PMCID: PMC2838169  PMID: 20155916
15.  Crystallographic Study of a Novel Sub-Nanomolar Inhibitor Provides Insight on the Binding Interactions of Alkenyldiarylmethanes with Human Immunodeficiency Virus-1 (HIV-1) Reverse Transcriptase† 
Journal of medicinal chemistry  2009;52(20):6467-6473.
Two crystal structures have been solved for separate complexes of alkenyldiarylmethane (ADAM) non-nucleoside reverse transcriptase inhibitors (NNRTI) 3 and 4 with HIV-1 reverse transcriptase (RT). The structures reveal inhibitor binding is exclusively hydrophobic in nature and the shape of the inhibitor-bound NNRTI binding pocket is unique among other reported inhibitor-RT crystal structures. Primarily, ADAMs 3 and 4 protrude from a large gap in the backside of the binding pocket, placing portions of the inhibitors unusually close to the polymerase active site and allowing 3 to form a weak hydrogen bond with Lys223. The lack of additional stabilizing interactions, beyond the observed hydrophobic surface contacts, between 4 and RT is quite perplexing given the extreme potency of the compound (IC50 ≤ nM). ADAM 4 was designed to be hydrolytically stable in blood plasma, and an investigation of its hydrolysis in rat plasma demonstrated it has a significantly prolonged half-life in comparison to ADAM lead compounds 1 and 2.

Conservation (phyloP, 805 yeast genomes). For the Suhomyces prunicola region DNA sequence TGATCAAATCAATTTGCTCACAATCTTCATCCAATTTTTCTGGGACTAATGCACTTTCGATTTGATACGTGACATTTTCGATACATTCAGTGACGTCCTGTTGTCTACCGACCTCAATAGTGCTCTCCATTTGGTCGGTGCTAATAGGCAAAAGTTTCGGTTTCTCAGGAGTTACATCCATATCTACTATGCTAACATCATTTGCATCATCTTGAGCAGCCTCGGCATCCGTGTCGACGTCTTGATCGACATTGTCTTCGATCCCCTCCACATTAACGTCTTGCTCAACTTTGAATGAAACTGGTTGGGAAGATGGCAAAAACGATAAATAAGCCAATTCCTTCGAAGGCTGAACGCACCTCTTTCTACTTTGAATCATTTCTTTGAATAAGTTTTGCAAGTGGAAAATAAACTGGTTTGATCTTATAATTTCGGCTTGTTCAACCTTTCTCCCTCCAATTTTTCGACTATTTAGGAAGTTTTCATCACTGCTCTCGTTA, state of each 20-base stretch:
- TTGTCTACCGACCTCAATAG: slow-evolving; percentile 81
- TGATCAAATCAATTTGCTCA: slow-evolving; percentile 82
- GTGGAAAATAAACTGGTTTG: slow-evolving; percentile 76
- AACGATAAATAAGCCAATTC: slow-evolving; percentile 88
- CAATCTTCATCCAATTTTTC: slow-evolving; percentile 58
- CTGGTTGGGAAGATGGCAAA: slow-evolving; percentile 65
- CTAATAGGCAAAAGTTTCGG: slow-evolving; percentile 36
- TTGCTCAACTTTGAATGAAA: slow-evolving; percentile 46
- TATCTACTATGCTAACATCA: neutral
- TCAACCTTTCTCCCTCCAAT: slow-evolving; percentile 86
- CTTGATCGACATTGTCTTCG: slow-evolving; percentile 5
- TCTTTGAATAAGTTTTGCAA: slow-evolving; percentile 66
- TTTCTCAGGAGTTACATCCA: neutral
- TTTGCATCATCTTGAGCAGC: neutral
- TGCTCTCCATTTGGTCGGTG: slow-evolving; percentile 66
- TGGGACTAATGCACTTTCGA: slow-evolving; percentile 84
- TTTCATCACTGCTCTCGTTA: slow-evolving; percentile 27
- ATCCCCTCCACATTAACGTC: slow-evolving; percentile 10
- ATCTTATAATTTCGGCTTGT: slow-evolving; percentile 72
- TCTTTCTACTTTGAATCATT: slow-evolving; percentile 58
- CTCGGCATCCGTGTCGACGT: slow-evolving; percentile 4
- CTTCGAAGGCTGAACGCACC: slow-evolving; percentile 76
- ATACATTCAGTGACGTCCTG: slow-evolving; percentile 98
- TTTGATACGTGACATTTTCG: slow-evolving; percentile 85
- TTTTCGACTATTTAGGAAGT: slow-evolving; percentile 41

PMCID: PMC2770579  PMID: 19775161
16.  Synthesis of Casimiroin and Optimization of Its Quinone Reductase 2 and Aromatase Inhibitory Activities 
Journal of medicinal chemistry  2009;52(7):1873-1884.